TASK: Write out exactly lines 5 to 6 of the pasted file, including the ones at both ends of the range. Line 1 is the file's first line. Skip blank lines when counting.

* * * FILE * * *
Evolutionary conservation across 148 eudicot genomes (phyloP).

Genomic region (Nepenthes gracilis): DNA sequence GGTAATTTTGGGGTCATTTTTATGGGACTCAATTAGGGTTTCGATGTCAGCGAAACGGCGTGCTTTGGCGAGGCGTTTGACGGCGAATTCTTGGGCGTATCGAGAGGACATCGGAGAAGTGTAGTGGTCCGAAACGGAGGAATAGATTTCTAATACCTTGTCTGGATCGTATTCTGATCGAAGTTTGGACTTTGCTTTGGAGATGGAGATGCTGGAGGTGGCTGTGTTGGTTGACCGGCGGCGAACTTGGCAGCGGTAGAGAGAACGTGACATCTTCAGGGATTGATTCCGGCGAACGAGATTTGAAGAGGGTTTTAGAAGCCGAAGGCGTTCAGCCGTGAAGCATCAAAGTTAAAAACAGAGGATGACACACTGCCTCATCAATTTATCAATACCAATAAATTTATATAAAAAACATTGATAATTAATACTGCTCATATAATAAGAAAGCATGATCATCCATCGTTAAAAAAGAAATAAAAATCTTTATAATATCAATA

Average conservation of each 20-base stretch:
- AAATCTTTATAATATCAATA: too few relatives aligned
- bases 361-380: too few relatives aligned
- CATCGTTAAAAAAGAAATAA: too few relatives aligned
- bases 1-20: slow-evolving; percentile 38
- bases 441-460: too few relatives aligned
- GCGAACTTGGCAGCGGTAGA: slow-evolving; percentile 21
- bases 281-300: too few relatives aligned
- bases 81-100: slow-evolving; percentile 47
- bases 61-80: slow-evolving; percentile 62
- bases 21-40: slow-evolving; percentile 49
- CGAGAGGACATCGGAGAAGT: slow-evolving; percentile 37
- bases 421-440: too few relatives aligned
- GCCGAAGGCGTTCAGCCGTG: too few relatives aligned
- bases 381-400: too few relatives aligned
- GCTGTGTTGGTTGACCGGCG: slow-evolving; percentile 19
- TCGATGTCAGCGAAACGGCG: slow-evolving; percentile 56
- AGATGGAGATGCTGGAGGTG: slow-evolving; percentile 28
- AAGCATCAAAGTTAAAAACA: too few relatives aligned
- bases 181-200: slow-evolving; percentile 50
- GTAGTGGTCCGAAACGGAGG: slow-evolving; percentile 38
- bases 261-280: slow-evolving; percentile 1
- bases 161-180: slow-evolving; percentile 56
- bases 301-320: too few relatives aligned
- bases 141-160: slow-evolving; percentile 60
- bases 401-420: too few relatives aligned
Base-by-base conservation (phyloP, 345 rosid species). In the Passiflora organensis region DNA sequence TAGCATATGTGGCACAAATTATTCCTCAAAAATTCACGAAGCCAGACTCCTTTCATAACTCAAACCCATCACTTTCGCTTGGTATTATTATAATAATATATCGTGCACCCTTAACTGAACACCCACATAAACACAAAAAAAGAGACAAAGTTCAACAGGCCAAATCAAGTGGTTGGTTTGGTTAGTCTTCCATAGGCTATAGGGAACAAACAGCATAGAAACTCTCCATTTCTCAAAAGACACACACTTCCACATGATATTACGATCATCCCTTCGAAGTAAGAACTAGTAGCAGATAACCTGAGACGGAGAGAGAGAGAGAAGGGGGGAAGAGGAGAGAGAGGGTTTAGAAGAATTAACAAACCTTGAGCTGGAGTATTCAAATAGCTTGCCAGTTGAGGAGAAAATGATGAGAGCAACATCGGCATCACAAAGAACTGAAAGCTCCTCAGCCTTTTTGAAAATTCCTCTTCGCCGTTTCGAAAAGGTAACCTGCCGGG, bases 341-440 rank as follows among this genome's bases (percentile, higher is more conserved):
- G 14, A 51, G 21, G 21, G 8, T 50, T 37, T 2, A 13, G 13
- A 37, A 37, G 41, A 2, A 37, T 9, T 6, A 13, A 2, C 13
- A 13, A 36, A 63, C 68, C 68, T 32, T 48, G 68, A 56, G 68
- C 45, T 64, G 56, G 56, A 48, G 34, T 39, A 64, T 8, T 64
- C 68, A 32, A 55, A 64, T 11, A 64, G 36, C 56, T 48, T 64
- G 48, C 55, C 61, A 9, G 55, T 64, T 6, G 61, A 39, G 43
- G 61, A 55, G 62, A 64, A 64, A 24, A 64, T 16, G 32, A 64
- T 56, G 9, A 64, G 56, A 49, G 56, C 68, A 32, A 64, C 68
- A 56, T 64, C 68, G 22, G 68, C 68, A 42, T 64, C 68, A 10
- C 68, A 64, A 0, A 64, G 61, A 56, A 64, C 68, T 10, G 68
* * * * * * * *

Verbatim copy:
- bases 361-380: too few relatives aligned
- CATCGTTAAAAAAGAAATAA: too few relatives aligned